Kerry: Missile downed flight MH17

Phone conversations released by Ukraine’s security service reveal discussions of the shooting of MH17.

Flowers and toys are left at the site of the crash of a Malaysia Airlines plane carrying 298 people from Amsterdam to Kuala Lumpur in Hrabove, in rebel-held eastern Ukraine, on 19 July 2014. Picture: AFP.

JOHANNESBURG - Alleged intercepted phone conversations released by Ukraine's security service, of pro-Russian rebels discussing how they shot down Malaysian airliner MH17 are genuine, according to the US Embassy in Kiev.

Ukraine's SBU security agency released recordings of what it claims are phone calls involving rebels and a Russian military intelligence officer admitting that they had hit the passenger jet after mistaking it for a military aircraft.

The recordings were presented as key evidence to back up Kiev's claims that rebels supported by Russia downed the jet while the separatists accused Ukraine's army of being responsible.

All 298 people on board were killed.

US Secretary of State John Kerry said in an interview on CNN, Moscow must take responsibility for the tragedy.

"It's pretty clear that this is a system that was transferred from Russia in the hands of separatists. We know with confidence, with confidence, that the Ukrainians did not have such a system anywhere near the vicinity at this point in time. So it obviously points a very clear finger at the separatists."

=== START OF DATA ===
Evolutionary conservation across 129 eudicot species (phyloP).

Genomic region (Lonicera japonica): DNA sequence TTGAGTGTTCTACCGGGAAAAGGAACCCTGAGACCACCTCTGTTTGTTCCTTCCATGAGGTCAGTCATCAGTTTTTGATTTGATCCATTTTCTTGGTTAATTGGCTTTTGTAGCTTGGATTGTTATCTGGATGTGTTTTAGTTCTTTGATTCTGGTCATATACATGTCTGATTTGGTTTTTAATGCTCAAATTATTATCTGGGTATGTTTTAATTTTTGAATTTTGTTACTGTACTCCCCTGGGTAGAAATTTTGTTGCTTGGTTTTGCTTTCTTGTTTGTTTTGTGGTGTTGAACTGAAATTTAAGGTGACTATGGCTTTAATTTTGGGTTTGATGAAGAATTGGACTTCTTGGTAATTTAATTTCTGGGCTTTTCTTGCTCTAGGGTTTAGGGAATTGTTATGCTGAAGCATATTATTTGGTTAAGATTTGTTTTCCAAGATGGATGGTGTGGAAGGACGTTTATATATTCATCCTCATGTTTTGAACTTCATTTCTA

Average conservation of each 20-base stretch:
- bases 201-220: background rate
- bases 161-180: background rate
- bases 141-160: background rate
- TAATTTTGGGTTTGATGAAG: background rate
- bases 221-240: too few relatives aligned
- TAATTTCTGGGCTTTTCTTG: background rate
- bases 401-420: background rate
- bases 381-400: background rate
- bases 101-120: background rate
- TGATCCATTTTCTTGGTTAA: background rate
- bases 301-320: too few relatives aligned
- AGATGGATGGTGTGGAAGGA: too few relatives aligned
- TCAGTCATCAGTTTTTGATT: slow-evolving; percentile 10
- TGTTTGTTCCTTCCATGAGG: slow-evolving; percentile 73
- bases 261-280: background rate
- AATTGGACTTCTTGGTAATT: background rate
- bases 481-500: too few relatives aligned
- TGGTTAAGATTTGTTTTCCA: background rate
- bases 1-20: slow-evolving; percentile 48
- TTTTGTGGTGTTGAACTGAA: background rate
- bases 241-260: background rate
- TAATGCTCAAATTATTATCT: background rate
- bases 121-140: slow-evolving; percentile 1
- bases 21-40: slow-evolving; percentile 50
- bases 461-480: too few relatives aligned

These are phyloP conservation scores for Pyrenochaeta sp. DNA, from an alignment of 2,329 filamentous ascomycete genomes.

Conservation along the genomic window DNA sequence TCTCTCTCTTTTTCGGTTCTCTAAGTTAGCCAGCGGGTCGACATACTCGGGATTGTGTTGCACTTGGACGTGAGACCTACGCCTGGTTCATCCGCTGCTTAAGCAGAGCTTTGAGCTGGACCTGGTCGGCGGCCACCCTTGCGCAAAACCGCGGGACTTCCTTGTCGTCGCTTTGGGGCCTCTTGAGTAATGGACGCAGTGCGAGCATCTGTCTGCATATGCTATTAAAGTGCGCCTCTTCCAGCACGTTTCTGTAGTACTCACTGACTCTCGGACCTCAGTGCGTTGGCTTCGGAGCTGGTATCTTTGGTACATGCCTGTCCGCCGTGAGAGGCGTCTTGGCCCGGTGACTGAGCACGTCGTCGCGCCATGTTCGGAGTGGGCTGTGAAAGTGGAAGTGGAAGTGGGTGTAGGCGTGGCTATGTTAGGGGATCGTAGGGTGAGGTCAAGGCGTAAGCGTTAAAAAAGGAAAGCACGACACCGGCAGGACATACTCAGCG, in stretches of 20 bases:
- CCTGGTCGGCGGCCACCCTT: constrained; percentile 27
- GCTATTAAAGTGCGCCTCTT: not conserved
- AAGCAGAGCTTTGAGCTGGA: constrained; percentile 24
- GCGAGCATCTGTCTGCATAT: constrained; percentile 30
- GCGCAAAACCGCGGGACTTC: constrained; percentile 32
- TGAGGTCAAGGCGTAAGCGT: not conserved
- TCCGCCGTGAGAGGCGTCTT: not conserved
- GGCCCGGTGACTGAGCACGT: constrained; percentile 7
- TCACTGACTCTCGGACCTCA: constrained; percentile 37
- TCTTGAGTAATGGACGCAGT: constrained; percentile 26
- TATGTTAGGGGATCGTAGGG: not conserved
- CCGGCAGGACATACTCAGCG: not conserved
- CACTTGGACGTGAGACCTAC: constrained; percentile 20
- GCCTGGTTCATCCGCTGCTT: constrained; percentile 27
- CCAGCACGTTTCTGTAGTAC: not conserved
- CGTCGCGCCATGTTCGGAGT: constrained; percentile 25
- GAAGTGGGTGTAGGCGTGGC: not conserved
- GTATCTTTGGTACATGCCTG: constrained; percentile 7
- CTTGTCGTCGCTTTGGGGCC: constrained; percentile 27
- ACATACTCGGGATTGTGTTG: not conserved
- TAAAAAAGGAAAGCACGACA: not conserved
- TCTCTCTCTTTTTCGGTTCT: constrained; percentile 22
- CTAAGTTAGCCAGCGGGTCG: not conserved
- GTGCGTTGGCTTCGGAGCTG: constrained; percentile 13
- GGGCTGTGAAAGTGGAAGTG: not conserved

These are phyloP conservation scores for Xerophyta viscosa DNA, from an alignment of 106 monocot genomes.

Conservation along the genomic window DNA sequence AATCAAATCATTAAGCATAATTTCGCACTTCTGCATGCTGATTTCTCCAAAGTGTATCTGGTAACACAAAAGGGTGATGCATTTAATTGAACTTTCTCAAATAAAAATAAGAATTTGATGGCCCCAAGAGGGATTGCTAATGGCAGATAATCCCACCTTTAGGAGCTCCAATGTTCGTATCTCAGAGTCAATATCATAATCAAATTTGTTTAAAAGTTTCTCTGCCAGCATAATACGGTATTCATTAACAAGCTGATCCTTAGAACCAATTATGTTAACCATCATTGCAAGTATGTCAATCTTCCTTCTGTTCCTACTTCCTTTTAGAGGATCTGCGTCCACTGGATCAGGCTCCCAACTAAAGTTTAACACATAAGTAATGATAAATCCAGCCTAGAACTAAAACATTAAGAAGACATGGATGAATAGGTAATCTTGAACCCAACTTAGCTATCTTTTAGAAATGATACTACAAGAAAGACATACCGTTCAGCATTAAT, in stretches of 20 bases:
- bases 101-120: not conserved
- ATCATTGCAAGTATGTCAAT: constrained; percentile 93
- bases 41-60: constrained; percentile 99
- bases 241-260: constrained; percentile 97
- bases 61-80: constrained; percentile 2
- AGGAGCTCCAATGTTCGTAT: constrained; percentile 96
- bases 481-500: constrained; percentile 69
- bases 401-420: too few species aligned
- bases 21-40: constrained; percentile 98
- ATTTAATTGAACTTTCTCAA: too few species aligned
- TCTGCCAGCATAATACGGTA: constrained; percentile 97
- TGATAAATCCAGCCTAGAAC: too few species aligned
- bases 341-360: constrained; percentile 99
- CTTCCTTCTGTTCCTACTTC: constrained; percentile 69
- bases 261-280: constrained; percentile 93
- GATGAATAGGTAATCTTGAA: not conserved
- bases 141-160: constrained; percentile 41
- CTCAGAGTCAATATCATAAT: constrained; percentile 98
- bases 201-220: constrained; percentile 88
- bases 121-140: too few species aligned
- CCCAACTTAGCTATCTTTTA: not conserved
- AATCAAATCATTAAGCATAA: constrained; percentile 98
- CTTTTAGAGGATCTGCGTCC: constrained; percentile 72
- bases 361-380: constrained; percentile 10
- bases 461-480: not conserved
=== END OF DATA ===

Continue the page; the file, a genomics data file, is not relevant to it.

As Ukraine accused separatist rebels of hiding evidence relating to Thursday's downing of the airliner over eastern Ukraine with the loss of 298 lives, a pro-Russian separatist leader said items thought to be the stricken Boeing's "black boxes" were now in rebel hands.

With Western anger rising at the apparently disrespectful treatment of the bodies by the rebels controlling the widely spread crash sites, nearly 200 corpses were taken to be stored on a refrigerated train at Torez, 15 km (9 miles) away.

"It's corpses. They brought the bodies overnight," a duty officer at the town's station told Reuters.

Officials from the OSCE, the European security body, were able to inspect some of the railway wagons.

Moscow denies involvement in shooting down the airliner and has blamed the Ukrainian military. But Washington and its allies point the finger at the pro-Russian separatists who have Moscow's backing and have been accused of obstructing access to the crash sites.

Kerry said the United States had seen supplies moving into Ukraine from Russia in the last month, including a 150-vehicle convoy of armoured personnel carriers, tanks and rocket launchers given to the separatists.

The United States had intercepted conversations about the transfer to separatists of the Russian radar-guided SA11 missile system it blames for the downing of the Boeing 777, he said.